Recently, a team of German sociologists combined data about racial biases in police stops in the United States (Stanford Open Policing Project ; Pierson et al., 2020) and data about county-level average levels of racial biases collected by Project Implicit (Xu et al., 2022). The key finding was that various measures of racial bias were correlated with racial bias in traffic stops by police (published in the Supplement Table 2).
The authors missed an opportunity to examine the validity of different measures of racial attitudes under the assumption that all measures, implicit and explicit, reflect a common attitude rather than distinct attitudes (Schimmack, 2021). If implicit measures tapped some distinct form of unconscious bias, they should show incremental predictive validity. To examine this question, I used the correlations in Table 2 and fitted a structural equation model to the data. I found that a model with a single racial bias factor fitted the data reasonably well, chi2 (df = 9, N ~ 300) = 34.52, CFI = .975, RMSEA = .097. The effect size of b = .369 for bias implies that for every increase in bias by one standard deviation, there is a .369 increase in racial bias in traffic stops. This is considered a moderate effect size in comparison to other effect sizes in the social sciences.
,The more interesting result is that the race IAT and simple self-report measures of racial bias are equally valid measures of counties’ average level of racial bias. The effect sizes are .797 for the feeling thermometer, .784 for a simple preference rating, and .834 for the race Implicit Association Test; a computerized task that is less susceptible to socially desirable responding. The high validity coefficients of these measures can be explained by the aggregation of individuals’ scores. Aggregation reduces random measurement error as well as systematic biases that are unique to individuals. Thus, the present results show that race IAT scores are valid measures of racial biases at the aggregated level. The results also show that self-ratings provide as much valid information. This undermines claims by Greenwald, who developed the IAT, that the race IAT is a more valid measure of racial biases than self-ratings (see also Schimmack, 2021, for studies at the individual level).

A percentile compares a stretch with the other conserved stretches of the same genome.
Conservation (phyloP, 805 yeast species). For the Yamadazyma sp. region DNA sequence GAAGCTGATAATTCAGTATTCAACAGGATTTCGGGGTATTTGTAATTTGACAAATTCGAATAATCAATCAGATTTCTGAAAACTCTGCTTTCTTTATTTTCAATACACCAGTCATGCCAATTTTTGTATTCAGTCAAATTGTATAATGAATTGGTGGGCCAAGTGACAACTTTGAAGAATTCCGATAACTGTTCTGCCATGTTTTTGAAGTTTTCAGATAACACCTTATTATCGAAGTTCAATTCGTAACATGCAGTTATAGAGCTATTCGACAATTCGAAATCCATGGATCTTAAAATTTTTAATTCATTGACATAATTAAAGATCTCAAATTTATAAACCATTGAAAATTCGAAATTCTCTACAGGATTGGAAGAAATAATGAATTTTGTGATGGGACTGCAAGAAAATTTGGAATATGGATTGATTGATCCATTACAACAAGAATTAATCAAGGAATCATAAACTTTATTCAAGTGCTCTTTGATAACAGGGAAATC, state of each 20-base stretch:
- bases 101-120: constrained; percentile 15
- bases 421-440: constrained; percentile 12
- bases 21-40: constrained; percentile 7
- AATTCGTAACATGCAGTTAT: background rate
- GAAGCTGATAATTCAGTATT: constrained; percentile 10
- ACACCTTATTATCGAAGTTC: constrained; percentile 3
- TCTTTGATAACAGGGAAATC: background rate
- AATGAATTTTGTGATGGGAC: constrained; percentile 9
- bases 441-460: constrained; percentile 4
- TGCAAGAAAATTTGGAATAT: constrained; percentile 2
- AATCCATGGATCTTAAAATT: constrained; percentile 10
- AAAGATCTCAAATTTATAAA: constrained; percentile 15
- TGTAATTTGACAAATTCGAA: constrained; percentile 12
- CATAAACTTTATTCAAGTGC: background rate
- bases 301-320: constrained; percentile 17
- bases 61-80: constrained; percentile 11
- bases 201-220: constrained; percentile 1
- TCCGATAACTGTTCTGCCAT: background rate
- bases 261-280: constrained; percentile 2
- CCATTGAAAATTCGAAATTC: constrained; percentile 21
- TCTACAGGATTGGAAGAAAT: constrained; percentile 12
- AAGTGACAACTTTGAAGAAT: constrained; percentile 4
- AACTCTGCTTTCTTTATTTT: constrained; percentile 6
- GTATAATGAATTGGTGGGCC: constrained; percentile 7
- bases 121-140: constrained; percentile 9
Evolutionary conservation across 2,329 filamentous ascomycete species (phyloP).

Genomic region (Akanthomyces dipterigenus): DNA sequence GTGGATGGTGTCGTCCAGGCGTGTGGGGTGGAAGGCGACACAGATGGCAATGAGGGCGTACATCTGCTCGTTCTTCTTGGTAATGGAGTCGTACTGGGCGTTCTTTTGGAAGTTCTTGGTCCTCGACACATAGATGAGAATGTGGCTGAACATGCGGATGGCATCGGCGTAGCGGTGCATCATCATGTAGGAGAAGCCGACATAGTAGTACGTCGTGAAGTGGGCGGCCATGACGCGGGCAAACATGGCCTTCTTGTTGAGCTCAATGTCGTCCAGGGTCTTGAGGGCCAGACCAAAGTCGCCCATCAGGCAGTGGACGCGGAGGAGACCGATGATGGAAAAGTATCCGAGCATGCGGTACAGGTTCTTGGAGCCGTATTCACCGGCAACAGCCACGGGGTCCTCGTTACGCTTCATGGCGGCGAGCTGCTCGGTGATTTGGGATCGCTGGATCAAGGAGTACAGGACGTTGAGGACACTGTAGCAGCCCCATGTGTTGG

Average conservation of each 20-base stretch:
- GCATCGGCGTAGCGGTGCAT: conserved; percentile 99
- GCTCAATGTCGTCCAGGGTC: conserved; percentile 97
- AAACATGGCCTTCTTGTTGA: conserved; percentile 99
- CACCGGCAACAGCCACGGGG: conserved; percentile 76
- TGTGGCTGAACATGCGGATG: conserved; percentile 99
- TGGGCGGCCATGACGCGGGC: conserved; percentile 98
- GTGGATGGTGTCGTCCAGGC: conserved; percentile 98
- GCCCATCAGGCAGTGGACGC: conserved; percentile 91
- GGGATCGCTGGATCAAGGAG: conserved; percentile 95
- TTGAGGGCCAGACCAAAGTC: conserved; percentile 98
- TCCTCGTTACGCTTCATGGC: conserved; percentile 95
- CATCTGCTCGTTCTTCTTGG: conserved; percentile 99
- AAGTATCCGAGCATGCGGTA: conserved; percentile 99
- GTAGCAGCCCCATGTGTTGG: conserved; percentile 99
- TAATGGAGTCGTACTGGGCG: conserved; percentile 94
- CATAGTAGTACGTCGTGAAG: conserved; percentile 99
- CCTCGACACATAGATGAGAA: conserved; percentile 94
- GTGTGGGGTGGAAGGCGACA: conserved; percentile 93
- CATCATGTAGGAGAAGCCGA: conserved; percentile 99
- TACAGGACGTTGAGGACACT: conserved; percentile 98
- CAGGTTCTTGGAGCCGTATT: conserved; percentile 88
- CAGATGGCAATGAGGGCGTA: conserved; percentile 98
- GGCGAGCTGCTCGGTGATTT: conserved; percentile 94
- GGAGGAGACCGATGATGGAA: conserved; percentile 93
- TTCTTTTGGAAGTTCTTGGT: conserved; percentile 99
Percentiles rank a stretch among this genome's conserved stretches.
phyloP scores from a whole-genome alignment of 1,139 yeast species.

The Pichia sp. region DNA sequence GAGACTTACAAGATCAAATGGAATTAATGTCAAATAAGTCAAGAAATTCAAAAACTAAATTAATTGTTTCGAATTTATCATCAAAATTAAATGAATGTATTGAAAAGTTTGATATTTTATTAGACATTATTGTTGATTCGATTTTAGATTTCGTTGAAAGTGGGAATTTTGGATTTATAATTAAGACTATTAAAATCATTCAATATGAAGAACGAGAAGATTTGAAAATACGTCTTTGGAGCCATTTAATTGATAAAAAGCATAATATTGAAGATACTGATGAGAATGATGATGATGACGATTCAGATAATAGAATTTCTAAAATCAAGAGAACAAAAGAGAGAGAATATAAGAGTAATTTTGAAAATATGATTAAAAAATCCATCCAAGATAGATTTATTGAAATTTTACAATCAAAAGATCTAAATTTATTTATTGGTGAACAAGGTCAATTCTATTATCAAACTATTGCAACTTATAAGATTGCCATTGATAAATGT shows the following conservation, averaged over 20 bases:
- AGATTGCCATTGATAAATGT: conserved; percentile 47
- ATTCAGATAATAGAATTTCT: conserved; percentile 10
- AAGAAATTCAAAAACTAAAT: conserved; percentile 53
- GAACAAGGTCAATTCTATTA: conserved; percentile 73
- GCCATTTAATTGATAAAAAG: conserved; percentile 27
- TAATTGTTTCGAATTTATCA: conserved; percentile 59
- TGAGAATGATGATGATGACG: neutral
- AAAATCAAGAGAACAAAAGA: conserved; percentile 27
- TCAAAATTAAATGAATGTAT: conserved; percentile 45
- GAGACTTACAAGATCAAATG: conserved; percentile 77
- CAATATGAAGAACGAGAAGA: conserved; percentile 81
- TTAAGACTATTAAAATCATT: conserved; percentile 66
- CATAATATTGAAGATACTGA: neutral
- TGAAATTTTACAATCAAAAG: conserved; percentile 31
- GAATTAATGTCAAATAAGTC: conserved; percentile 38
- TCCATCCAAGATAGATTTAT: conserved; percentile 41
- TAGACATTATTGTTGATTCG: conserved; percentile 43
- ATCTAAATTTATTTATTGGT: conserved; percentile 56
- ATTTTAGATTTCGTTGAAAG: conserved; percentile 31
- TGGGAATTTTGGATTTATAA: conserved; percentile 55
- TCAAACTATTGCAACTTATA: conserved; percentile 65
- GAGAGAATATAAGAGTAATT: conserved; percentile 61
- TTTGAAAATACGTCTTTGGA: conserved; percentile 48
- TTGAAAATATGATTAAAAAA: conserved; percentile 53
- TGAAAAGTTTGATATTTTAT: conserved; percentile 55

The figure also shows an additional relationship between the race IAT and the weapons IAT. This relationship reveals that IAT tasks reflect some information that is not captured by self-reports. However, it is not clear whether this variance is method variance or valid variance of unconscious bias. In the latter case, the unique variance in the race IAT could predict police stops in addition to the bias factor (incremental predictive validity).
Adding this path did not improve model fit and the effect size estimate was not significantly different from zero, b = -.045, 95%CI = -.305 to .214. These results are consistent with many other results that the incremental predictive validity of the race IAT is elusive and even if it is not zero, it is likely to be negligible (Kurdi et al., 2019).
In short, the article could have made a nice contribution to the literature by demonstrating that implicit and explicit measures of racial bias show high convergent validity when they are aggregated to measure racial bias of US counties, and by demonstrating that racial bias predicts an important behavior, namely police officers’ decision to conduct a traffic stop.